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TANF: It Worked, Mostly

Policymakers and child advocates expect safety net programs to expand enrollment when unemployment increases, as it does during recessions. Studies of Temporary Assistance for Needy Families (TANF), the nation’s major cash welfare program, showed that it expanded less than the Unemployment Compensation (UC) and SNAP (previously food stamps) programs during the Great Recession. As compared with a TANF increase of only 7 percent, UC increased by 139 percent and SNAP by 29 percent.

However, a study we published this week showed that if the increase in the TANF rolls is measured during the unique period of rising unemployment in each state rather than during the dates of the national recession (December 2007 to June 2009), TANF increased by either 12 percent or 30 percent under two methods of determining the period of increasing unemployment in each state. States differed dramatically in how their TANF rolls increased. Using the state measure that showed the biggest increase, eight states increased by less than 10 percent while 30 states increased by more than 20 percent—three of which increased by more than 80 percent.

Even so, many critics think that TANF should have covered more families during the recession. This is a reasonable argument because TANF is the nation’s only cash welfare program (except in the case of families with a disabled member). But TANF is not just a welfare program. In 1996 the Aid to Families with Dependent Children program was replaced by TANF and turned into a program that emphasizes work and self-sufficiency more than any other welfare program. In addition to limiting most families to five years of cash welfare, every state designed a TANF program intended to encourage, cajole, and require parents to work at the threat of having their cash benefit reduced or even ended. The result was that the TANF rolls plummeted by well over 50 percent. Simultaneously, work rates among single mothers reached their highest level ever and poverty among children in female-headed families and among black children reached their lowest level ever. On the other hand, there was and still is a substantial group of single mothers, often called disconnected mothers, who did not work steadily and did not receive cash welfare during the recession. These mothers and their children were worse off than they would have been if they still received cash welfare.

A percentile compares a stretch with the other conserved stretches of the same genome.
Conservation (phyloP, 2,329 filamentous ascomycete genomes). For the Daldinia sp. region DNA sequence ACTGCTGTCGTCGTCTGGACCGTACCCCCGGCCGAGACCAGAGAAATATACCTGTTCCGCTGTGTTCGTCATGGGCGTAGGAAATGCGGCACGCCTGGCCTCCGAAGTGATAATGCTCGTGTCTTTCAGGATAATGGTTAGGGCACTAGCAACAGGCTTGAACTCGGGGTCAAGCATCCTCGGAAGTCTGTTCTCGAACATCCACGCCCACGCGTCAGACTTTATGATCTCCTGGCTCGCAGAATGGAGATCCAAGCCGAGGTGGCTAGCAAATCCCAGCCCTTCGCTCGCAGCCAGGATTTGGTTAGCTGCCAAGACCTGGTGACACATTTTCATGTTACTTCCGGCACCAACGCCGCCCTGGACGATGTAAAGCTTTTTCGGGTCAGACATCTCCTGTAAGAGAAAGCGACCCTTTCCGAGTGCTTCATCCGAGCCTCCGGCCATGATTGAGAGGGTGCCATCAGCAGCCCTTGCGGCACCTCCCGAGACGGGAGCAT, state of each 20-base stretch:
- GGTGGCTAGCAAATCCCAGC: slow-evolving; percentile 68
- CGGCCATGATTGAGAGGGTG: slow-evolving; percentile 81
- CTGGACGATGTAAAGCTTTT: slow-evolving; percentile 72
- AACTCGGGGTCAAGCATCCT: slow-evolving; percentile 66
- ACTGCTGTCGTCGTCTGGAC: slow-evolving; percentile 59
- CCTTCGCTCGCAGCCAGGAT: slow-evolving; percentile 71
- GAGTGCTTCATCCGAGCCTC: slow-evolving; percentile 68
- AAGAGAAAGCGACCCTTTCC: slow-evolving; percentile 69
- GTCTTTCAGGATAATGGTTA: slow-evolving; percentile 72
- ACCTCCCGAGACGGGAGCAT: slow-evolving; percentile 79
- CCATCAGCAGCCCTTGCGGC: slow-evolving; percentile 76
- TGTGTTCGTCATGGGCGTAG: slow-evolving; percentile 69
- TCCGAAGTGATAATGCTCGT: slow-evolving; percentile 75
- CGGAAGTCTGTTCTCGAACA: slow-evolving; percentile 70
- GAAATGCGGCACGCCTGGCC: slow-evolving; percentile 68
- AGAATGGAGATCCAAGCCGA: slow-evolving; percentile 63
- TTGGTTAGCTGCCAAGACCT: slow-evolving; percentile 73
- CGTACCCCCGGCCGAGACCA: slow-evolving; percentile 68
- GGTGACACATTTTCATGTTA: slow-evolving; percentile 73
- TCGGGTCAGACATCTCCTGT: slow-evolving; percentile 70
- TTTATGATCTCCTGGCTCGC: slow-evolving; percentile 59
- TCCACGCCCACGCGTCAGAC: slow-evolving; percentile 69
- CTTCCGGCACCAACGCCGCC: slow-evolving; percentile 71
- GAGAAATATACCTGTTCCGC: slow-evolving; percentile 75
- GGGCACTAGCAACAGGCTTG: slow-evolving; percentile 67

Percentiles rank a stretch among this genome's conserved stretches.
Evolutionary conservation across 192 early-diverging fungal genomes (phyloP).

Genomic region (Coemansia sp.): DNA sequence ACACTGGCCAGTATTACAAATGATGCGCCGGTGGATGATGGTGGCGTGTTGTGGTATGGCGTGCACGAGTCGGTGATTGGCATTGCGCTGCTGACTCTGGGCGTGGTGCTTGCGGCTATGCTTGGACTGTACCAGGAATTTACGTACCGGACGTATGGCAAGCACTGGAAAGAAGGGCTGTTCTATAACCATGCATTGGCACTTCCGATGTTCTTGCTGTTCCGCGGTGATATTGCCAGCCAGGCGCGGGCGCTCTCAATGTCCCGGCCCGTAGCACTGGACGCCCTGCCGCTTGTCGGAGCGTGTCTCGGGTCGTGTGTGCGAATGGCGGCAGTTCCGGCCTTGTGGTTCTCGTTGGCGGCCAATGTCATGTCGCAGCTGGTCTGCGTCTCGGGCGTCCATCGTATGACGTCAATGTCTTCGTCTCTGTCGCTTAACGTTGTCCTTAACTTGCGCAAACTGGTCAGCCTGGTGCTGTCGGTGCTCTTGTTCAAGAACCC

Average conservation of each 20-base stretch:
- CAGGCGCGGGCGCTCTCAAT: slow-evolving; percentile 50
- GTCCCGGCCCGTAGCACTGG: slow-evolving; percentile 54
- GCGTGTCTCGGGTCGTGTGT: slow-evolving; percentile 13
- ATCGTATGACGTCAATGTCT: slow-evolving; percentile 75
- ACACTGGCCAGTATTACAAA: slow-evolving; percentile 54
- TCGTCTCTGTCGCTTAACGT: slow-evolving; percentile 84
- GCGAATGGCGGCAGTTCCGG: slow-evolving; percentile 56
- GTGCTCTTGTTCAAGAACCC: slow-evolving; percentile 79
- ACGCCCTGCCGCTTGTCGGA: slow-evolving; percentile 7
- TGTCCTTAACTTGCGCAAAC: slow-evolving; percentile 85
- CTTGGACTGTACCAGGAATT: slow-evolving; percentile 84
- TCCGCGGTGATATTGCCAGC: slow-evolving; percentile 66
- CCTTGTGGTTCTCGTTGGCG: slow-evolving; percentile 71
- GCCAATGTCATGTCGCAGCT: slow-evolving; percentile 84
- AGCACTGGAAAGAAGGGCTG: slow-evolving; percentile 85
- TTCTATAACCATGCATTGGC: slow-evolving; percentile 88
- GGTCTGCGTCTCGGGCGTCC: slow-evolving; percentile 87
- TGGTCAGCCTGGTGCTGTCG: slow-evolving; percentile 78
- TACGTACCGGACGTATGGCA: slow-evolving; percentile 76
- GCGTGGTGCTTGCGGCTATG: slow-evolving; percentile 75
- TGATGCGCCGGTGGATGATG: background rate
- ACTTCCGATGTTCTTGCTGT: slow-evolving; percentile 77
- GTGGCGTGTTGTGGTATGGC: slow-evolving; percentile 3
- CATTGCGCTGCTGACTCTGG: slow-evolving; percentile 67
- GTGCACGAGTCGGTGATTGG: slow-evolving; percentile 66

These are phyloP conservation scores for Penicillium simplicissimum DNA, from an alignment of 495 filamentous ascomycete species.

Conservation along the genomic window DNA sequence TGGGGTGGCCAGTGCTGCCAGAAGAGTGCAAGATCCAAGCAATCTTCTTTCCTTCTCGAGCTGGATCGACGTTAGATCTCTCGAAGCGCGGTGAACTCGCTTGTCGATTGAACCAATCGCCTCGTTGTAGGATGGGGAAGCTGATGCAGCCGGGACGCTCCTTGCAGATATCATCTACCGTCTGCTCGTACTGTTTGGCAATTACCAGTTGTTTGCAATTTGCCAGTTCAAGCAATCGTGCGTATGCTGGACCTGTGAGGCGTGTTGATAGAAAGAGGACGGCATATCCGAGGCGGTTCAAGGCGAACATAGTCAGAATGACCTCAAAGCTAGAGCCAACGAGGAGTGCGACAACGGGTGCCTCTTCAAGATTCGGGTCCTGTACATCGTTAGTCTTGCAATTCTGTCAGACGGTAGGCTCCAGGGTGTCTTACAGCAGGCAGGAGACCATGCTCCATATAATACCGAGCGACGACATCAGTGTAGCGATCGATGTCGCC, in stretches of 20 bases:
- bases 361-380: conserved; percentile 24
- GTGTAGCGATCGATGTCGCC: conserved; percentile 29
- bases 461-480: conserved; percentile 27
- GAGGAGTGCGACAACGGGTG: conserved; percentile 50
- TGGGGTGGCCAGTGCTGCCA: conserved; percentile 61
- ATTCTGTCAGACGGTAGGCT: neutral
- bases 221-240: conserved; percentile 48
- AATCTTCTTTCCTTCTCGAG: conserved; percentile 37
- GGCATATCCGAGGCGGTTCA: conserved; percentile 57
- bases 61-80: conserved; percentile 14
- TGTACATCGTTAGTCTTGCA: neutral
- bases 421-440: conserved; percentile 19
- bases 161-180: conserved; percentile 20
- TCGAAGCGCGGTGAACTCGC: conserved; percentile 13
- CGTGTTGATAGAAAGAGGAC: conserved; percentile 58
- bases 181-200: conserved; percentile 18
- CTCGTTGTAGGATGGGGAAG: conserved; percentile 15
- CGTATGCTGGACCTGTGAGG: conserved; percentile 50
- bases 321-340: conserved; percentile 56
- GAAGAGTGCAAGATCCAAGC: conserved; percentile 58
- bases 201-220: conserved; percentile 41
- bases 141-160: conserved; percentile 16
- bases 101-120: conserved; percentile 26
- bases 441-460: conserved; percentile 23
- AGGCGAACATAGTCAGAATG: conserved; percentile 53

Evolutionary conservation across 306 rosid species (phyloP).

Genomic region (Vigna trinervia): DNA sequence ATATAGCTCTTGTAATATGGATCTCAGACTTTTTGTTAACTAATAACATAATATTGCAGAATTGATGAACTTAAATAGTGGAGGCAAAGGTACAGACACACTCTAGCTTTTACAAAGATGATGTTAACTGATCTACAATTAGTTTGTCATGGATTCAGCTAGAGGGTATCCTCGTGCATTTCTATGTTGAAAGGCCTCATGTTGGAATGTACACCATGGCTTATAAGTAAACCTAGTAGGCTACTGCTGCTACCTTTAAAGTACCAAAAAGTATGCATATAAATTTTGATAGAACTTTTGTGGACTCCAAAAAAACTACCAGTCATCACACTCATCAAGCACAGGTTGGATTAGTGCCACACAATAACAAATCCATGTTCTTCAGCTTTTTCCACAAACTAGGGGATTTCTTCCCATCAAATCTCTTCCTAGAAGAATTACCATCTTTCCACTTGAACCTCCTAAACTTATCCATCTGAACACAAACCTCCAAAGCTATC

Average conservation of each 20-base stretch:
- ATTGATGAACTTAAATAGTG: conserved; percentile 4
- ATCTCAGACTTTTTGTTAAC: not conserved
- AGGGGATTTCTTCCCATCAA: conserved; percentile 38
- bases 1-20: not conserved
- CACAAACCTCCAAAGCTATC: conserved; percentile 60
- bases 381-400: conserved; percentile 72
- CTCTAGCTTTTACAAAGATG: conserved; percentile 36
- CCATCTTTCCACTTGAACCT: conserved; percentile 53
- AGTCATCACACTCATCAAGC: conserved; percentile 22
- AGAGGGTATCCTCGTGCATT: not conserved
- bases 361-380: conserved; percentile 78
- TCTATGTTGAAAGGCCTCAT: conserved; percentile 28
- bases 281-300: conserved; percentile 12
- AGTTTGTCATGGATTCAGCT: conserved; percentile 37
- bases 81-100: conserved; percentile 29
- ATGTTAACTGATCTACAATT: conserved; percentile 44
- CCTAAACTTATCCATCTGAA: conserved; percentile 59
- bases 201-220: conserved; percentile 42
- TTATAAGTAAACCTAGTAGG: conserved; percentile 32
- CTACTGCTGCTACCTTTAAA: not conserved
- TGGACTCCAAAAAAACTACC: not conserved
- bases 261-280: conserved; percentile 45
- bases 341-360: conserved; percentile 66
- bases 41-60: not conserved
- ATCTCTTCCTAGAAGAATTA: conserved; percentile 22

Thus, there appears to be a tradeoff between tough work requirements and an increase in disconnected mothers who are highly likely to be in poverty. The number of disconnected mothers increased during the recession, but it has been a problem for many years. Some analysts argue that the best solution to the problem of disconnected mothers is to loosen TANF work requirements, especially during recessions.

Those of us who are reluctant to loosen work requirements, however, should support other solutions. A far preferable solution is to provide funds to states to establish work programs so that even mothers who cannot find jobs can continue to receive a cash TANF benefit by working at government jobs provided by the states. Even better, states can use the additional funds to subsidize jobs in the private sector so that mothers would not need a TANF benefit. Many states used emergency funds provided by the 2009 stimulus bill to establish such jobs, mostly in the private sector. It is time for Congress to fund large-scale demonstrations by states willing to conduct rigorous experiments to determine whether they can effectively and efficiently establish government jobs or subsidize private sector jobs for mothers who cannot find work. Facing strong work requirements and continuing to work is the best way to ensure that mothers avoid becoming disconnected, avoid falling into poverty, and avoid dependency on welfare benefits.

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